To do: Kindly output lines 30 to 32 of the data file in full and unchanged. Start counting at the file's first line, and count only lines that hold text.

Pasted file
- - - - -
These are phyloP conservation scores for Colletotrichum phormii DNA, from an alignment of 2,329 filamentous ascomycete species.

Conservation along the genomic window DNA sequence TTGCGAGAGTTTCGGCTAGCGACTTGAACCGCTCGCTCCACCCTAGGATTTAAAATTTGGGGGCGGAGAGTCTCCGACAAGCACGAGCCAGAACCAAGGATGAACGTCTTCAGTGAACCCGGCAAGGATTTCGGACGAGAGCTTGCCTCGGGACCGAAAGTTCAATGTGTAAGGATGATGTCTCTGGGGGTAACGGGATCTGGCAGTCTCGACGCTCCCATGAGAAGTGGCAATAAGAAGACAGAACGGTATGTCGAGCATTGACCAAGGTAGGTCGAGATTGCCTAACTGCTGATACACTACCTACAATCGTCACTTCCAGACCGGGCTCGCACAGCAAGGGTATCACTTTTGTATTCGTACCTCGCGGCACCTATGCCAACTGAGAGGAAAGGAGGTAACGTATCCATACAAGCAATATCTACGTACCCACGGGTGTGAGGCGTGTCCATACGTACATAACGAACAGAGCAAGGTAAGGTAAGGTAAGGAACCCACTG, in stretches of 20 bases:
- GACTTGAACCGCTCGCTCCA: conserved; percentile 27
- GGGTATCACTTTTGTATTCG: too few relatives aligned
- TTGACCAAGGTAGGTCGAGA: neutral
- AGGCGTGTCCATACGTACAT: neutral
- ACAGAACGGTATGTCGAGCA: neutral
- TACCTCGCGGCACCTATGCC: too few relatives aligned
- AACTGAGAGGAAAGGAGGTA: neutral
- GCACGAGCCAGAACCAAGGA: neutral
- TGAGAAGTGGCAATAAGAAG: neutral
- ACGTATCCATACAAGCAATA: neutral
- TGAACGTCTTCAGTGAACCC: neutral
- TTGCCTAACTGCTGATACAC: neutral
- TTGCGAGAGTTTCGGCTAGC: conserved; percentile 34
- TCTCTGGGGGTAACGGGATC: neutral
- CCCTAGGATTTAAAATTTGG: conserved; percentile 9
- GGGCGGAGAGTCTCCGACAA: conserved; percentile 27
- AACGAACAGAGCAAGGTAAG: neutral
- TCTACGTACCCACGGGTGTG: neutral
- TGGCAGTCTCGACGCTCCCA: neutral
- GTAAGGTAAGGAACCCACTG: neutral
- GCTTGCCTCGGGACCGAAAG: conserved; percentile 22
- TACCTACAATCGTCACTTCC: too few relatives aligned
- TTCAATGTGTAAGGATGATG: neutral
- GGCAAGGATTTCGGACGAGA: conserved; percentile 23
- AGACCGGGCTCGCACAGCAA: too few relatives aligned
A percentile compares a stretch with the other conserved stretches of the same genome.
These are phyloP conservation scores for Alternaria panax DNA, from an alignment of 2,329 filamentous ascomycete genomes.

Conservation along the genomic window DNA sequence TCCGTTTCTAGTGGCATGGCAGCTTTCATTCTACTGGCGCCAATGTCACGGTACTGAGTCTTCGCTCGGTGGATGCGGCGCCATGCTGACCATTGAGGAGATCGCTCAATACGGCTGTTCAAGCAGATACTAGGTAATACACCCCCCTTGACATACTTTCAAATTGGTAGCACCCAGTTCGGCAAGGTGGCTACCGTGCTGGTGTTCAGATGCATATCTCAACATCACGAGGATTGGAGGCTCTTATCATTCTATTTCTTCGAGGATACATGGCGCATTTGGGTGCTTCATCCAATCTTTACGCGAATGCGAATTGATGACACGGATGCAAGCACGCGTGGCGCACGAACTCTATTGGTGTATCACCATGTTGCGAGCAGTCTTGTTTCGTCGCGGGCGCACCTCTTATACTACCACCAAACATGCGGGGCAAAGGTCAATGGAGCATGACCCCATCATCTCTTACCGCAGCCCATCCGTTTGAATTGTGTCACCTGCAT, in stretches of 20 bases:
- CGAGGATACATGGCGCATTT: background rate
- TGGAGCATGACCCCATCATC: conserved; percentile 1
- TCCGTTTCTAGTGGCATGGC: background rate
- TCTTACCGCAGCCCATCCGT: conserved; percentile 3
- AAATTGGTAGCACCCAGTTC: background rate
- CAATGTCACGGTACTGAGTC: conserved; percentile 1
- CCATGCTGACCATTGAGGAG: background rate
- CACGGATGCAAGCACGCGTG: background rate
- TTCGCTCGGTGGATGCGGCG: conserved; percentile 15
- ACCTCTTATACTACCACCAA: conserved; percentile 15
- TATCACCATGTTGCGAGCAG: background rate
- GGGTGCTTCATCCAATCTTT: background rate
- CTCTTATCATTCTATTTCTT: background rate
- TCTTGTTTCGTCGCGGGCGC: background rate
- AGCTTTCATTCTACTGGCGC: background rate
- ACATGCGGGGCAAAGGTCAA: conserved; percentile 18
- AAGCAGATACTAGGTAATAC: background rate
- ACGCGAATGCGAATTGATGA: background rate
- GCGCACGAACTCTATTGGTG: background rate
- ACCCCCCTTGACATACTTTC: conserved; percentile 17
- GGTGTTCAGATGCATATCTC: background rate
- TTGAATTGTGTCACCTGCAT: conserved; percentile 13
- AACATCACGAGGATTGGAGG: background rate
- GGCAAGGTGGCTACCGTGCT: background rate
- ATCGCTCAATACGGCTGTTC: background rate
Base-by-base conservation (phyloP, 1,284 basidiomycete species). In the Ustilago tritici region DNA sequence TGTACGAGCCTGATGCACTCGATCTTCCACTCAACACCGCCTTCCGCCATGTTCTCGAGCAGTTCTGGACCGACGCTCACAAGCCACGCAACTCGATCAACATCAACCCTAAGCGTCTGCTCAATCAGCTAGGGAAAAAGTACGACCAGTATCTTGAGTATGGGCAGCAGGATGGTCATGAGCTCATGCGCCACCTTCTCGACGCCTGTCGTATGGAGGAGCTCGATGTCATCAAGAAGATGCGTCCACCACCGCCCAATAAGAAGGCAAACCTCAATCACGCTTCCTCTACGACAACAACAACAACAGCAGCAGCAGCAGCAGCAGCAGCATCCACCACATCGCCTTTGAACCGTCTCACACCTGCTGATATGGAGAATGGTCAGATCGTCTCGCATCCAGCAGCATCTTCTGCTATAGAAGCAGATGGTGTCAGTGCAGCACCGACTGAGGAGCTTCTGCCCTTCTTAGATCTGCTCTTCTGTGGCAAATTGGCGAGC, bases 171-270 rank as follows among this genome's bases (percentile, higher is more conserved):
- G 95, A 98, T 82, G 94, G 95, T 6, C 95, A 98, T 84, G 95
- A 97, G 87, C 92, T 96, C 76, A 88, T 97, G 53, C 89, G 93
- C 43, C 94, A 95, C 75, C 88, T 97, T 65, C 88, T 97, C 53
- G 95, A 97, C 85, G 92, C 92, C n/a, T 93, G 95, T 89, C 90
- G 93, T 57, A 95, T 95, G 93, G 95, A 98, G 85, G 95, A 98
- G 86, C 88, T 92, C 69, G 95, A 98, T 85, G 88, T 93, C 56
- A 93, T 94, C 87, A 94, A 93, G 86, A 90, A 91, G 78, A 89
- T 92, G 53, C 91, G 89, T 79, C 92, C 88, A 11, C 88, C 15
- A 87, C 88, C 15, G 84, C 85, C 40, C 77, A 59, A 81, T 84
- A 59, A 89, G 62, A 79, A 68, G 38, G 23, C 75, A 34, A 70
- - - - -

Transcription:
Conservation along the genomic window DNA sequence TCCGTTTCTAGTGGCATGGCAGCTTTCATTCTACTGGCGCCAATGTCACGGTACTGAGTCTTCGCTCGGTGGATGCGGCGCCATGCTGACCATTGAGGAGATCGCTCAATACGGCTGTTCAAGCAGATACTAGGTAATACACCCCCCTTGACATACTTTCAAATTGGTAGCACCCAGTTCGGCAAGGTGGCTACCGTGCTGGTGTTCAGATGCATATCTCAACATCACGAGGATTGGAGGCTCTTATCATTCTATTTCTTCGAGGATACATGGCGCATTTGGGTGCTTCATCCAATCTTTACGCGAATGCGAATTGATGACACGGATGCAAGCACGCGTGGCGCACGAACTCTATTGGTGTATCACCATGTTGCGAGCAGTCTTGTTTCGTCGCGGGCGCACCTCTTATACTACCACCAAACATGCGGGGCAAAGGTCAATGGAGCATGACCCCATCATCTCTTACCGCAGCCCATCCGTTTGAATTGTGTCACCTGCAT, in stretches of 20 bases:
- CGAGGATACATGGCGCATTT: background rate
- TGGAGCATGACCCCATCATC: conserved; percentile 1